Wednesday, July 29, 2009

A Visit to Sazerac Bar

For me, the main source of excitement at this year's Tales of the Cocktail convention in New Orleans was that I would finally get to see the famed Sazerac Bar in the Roosevelt Hotel. The celebrated lodging place and its more celebrated watering hole had been shuttered since Hurricane Katrina, and, since I had never set foot in New Orleans until 2006, I never laid eyes on what was once the most famous place in the world to order that most wonderful and New Orleanian of drinks, the Sazerac.

Therefore, I was dumbfounded when, asking various folks at the convention if they had seen the Sazerac Bar yet, I was routinely greeting by non-computing expressions and answers like "No. Why?" Few seemed to understand what a fantastic and historical bar has been resurrected.

The historic downtown New Orleans property is now part of the Waldorf=Astoria. It opened in 1893 as the Grunewald. In 1923, it was rebranded The Roosevelt in honor of President Theodore Roosevelt. It kept that name until 1965 when it was bought and rechristened with the infinitely duller name of The Fairmont. Thank God someone came to their senses and brought back the old label. (Grunewald just doesn't have the same majestic ring, does it?)

From the 1930s to the 1960s, the hotel's Blue Room and Sazerac Bar were the places to go in New Orleans to find and converse with the powerful, the elite and the everyman. The bar was nearly as famous for its Ramos Gin Fizzes as it was for its Sazeracs. The former was the favorite of one of the bar's most steady patrons, demagogue Huey P. Long.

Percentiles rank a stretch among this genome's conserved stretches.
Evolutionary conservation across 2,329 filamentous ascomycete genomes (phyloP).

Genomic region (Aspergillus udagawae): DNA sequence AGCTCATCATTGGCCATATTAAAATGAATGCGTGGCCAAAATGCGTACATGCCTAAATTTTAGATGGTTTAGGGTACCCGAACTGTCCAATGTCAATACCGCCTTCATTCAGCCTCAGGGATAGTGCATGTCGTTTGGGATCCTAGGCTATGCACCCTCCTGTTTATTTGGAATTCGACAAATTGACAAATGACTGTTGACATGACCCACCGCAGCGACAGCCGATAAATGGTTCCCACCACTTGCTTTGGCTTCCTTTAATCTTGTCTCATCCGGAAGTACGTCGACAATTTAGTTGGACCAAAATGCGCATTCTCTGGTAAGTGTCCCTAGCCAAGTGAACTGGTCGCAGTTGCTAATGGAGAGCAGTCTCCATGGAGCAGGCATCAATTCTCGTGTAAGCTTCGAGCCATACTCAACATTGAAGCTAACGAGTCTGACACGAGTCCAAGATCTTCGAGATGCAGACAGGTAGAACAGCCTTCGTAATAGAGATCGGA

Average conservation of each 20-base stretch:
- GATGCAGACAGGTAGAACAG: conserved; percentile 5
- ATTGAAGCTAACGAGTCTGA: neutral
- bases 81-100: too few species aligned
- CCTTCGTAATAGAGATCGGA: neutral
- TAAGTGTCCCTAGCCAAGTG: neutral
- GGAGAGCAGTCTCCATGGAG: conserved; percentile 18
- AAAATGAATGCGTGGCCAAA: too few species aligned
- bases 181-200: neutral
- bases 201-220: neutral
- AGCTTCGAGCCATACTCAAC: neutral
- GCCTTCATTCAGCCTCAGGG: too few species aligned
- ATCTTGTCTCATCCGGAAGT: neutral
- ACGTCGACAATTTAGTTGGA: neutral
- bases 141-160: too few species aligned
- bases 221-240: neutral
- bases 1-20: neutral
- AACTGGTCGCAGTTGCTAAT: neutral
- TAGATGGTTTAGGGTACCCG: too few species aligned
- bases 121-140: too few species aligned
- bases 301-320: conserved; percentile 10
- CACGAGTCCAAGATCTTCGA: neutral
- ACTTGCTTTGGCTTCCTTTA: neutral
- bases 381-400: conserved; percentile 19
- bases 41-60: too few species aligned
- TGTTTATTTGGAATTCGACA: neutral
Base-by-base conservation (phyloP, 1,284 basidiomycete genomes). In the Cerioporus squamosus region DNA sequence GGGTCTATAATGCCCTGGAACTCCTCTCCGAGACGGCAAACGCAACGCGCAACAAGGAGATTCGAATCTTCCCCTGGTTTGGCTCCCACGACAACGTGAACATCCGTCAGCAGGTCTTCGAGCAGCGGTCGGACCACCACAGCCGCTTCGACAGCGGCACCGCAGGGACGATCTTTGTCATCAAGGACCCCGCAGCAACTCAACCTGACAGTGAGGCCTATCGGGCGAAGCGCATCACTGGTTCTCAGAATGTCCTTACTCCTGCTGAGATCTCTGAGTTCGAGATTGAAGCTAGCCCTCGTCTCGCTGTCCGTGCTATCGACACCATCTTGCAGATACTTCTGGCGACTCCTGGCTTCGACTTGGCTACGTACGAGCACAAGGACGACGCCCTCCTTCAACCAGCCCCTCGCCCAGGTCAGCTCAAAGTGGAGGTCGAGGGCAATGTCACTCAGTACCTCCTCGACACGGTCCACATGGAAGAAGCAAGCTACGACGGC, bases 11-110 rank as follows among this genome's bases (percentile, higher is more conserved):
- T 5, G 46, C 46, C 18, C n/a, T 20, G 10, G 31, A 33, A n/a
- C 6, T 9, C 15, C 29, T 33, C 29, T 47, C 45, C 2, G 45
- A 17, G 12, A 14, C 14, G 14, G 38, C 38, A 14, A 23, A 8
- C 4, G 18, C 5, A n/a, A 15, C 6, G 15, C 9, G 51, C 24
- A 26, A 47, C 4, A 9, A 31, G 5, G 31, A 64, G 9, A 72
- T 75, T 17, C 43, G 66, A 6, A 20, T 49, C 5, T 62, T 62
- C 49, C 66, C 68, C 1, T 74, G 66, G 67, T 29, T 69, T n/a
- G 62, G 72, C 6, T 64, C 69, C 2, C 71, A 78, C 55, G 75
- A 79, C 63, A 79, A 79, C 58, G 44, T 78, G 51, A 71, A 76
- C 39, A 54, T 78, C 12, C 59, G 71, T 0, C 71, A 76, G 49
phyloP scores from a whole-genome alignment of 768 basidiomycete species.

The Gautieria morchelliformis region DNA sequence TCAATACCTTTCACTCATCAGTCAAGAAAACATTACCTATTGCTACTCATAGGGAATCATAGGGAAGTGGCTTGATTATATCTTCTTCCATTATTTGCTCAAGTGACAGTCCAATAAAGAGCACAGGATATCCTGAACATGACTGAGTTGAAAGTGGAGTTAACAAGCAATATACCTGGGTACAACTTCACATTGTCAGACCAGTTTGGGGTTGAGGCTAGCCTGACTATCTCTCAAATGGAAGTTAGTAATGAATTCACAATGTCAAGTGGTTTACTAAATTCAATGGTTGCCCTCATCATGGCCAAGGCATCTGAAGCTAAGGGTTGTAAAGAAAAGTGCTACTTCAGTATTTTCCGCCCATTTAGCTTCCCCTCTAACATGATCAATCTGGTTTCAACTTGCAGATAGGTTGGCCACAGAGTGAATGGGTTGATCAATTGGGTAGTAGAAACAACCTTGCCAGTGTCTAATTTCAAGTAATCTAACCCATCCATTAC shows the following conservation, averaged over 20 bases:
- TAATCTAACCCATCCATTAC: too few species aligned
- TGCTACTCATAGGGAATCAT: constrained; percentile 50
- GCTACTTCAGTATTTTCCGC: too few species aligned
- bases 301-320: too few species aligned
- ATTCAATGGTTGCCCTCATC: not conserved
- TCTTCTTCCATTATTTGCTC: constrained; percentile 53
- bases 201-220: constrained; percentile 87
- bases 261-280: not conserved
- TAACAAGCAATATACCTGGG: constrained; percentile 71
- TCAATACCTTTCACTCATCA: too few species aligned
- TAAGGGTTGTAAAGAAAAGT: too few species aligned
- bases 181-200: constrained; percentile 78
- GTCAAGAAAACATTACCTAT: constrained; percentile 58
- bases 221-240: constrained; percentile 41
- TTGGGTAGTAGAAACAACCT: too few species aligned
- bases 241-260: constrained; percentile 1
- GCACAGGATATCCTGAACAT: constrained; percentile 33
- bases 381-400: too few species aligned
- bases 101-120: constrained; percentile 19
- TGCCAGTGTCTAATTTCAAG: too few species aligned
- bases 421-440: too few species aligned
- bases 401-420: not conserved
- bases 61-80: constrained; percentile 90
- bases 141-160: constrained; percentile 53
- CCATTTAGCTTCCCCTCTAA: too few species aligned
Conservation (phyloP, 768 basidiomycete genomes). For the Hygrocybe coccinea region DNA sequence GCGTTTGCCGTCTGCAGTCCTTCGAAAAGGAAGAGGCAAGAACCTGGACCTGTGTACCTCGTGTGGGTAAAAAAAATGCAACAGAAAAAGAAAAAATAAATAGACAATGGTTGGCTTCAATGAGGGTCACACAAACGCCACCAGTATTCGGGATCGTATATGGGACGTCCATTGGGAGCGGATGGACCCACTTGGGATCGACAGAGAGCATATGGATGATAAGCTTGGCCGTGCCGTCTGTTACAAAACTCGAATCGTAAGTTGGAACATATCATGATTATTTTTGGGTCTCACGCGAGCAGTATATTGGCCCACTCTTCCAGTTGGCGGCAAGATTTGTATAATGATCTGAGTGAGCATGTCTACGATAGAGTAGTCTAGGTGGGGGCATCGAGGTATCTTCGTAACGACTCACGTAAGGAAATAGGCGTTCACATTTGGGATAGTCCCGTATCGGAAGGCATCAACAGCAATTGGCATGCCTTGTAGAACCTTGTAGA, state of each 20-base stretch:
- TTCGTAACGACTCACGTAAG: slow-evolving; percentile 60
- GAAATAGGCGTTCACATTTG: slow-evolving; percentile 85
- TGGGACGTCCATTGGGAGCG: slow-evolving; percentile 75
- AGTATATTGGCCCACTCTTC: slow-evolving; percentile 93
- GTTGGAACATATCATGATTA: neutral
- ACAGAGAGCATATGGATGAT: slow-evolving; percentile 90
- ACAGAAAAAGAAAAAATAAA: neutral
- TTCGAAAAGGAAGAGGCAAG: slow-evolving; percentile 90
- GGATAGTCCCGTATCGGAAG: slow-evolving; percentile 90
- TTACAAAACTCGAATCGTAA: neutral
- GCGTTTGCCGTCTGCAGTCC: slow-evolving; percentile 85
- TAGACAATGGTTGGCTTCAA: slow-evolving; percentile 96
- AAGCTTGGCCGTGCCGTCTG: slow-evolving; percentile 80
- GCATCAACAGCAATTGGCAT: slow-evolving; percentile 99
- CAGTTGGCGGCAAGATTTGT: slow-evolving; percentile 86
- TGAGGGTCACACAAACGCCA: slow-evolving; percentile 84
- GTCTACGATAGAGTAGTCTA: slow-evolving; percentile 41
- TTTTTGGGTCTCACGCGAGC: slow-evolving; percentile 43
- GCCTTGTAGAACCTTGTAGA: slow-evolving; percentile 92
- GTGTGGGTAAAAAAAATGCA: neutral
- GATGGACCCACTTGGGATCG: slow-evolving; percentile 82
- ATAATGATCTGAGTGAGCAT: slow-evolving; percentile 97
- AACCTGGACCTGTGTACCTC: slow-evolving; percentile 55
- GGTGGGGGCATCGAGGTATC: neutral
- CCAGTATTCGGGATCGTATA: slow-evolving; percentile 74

The bar is one of the most beautiful Art Deco spaces I have ever seen, from the tile floors to the long, American walnut L-shaped bar, from the illuminated, etched glass panel situated at the center of the mirrored back bar to the Paul Ninas murals that punctuate the walls. The combined effect of the decor and the atmosphere of gay sophistication elevates civilization just that little bit more. Drinking at that bar, you feel like a swell, a mensch, a man a culture, a hail fellow well met, a member of the Family of Man, someone who's doing the best he can and deserves a drink.

Having not seen the bar before the renovation, I had no idea how faithful the revamp had been. But Jeff Berry, who had paid a call on the bar just days before Katrina, assured me: the only thing that was changee was that the television had been removed.

I've never seen so many Sazeracs made as I did during my two visits to the bar. There is never a time when a barman is not making that drink. The house version uses Sazerac Rye and Herbsaint, in addition to the requisite Peychaud's bitters and sugar. I'd prefer a different rye and a brand of absinthe, but to each his own. I did have to caution the bartender not to make the drink too sweet, however. All in all, a good Sazerac, but I've had better.

More care seems to be taken with the Ramos Gin Fizz. I watched my man prepare mine, and he couldn't have been more careful if he had been a jeweler in Antwerp. The result was beautiful. Quite simply the best Ramos Gin Fizz I have ever had.

The drink menu is quite simple. I was told that the bar reached out all the way to New York to put it together, bringing in Julie Reiner (Flatiron Lounge, Clover Club) as a consultant. She wisely focused on the classics, with a couple originals tossed in.

The menu was a damn sight more complicated in the past, as the picture below illustrates. This is just one page of what was a lengthy drink menu.

1 comment:

Wine Club Guy said...

lol for $14+ those better be some good drinks! I can't say that New Orleans is a bad place for any alcohol convention. Thanks for the blog, didn't even know it existed.